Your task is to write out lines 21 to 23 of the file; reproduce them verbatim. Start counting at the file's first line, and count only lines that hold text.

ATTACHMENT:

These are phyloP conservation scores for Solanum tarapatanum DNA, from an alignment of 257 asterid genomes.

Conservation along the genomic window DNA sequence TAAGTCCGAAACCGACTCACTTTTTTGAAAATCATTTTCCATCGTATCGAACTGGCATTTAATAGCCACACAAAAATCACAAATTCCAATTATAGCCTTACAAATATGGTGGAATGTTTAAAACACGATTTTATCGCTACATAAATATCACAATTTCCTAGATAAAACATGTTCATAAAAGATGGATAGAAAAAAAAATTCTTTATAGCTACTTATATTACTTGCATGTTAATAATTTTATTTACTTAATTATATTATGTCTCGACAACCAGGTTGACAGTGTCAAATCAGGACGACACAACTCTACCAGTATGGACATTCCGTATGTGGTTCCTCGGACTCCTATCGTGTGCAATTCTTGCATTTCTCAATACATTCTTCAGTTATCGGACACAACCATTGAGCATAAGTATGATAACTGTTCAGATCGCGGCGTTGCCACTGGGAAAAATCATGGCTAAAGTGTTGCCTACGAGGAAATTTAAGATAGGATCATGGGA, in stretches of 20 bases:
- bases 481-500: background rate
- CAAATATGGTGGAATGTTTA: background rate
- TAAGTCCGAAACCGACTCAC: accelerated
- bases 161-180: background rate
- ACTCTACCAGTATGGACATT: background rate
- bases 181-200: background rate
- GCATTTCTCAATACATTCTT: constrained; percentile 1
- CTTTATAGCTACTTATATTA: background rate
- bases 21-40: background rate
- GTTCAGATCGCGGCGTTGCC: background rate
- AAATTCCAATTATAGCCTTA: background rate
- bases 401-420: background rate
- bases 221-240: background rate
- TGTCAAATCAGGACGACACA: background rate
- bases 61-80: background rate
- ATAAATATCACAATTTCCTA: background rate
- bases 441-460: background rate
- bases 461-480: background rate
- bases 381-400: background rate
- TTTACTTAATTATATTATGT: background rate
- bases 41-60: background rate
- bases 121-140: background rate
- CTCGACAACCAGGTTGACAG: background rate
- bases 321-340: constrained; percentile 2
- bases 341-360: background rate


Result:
- bases 381-400: background rate
- TTTACTTAATTATATTATGT: background rate
- bases 41-60: background rate